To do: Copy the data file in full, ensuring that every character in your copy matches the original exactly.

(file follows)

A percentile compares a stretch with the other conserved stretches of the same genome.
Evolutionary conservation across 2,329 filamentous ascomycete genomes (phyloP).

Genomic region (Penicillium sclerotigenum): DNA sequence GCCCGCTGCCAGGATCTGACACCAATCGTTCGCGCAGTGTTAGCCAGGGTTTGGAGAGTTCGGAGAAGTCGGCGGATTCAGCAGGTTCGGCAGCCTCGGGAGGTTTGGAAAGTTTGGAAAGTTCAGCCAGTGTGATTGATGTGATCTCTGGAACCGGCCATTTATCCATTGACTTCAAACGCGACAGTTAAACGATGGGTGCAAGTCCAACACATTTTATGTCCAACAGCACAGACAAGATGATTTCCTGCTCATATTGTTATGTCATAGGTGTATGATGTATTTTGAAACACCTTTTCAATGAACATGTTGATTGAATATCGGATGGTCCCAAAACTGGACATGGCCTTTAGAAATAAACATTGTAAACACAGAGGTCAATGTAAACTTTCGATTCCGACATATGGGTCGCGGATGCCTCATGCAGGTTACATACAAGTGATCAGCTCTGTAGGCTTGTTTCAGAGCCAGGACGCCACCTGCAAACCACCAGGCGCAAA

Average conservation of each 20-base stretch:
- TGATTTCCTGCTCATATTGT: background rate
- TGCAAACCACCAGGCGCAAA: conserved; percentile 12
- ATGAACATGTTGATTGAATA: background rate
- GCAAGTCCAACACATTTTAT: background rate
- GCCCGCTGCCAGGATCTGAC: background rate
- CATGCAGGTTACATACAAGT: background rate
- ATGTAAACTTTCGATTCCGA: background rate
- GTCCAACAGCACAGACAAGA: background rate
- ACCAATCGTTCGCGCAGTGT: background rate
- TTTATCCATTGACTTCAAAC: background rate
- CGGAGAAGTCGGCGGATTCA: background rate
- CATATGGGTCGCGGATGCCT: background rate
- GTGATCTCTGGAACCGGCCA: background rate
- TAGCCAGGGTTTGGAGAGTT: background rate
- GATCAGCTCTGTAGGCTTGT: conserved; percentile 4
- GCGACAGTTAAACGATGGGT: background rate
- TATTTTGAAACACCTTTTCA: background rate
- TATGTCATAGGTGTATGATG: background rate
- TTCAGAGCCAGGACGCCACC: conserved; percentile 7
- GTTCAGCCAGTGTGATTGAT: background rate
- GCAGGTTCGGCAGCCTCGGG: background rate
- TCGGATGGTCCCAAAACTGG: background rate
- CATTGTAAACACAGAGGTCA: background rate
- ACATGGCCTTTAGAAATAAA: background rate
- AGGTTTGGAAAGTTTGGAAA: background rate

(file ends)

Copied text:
A percentile compares a stretch with the other conserved stretches of the same genome.
Evolutionary conservation across 2,329 filamentous ascomycete genomes (phyloP).

Genomic region (Penicillium sclerotigenum): DNA sequence GCCCGCTGCCAGGATCTGACACCAATCGTTCGCGCAGTGTTAGCCAGGGTTTGGAGAGTTCGGAGAAGTCGGCGGATTCAGCAGGTTCGGCAGCCTCGGGAGGTTTGGAAAGTTTGGAAAGTTCAGCCAGTGTGATTGATGTGATCTCTGGAACCGGCCATTTATCCATTGACTTCAAACGCGACAGTTAAACGATGGGTGCAAGTCCAACACATTTTATGTCCAACAGCACAGACAAGATGATTTCCTGCTCATATTGTTATGTCATAGGTGTATGATGTATTTTGAAACACCTTTTCAATGAACATGTTGATTGAATATCGGATGGTCCCAAAACTGGACATGGCCTTTAGAAATAAACATTGTAAACACAGAGGTCAATGTAAACTTTCGATTCCGACATATGGGTCGCGGATGCCTCATGCAGGTTACATACAAGTGATCAGCTCTGTAGGCTTGTTTCAGAGCCAGGACGCCACCTGCAAACCACCAGGCGCAAA

Average conservation of each 20-base stretch:
- TGATTTCCTGCTCATATTGT: background rate
- TGCAAACCACCAGGCGCAAA: conserved; percentile 12
- ATGAACATGTTGATTGAATA: background rate
- GCAAGTCCAACACATTTTAT: background rate
- GCCCGCTGCCAGGATCTGAC: background rate
- CATGCAGGTTACATACAAGT: background rate
- ATGTAAACTTTCGATTCCGA: background rate
- GTCCAACAGCACAGACAAGA: background rate
- ACCAATCGTTCGCGCAGTGT: background rate
- TTTATCCATTGACTTCAAAC: background rate
- CGGAGAAGTCGGCGGATTCA: background rate
- CATATGGGTCGCGGATGCCT: background rate
- GTGATCTCTGGAACCGGCCA: background rate
- TAGCCAGGGTTTGGAGAGTT: background rate
- GATCAGCTCTGTAGGCTTGT: conserved; percentile 4
- GCGACAGTTAAACGATGGGT: background rate
- TATTTTGAAACACCTTTTCA: background rate
- TATGTCATAGGTGTATGATG: background rate
- TTCAGAGCCAGGACGCCACC: conserved; percentile 7
- GTTCAGCCAGTGTGATTGAT: background rate
- GCAGGTTCGGCAGCCTCGGG: background rate
- TCGGATGGTCCCAAAACTGG: background rate
- CATTGTAAACACAGAGGTCA: background rate
- ACATGGCCTTTAGAAATAAA: background rate
- AGGTTTGGAAAGTTTGGAAA: background rate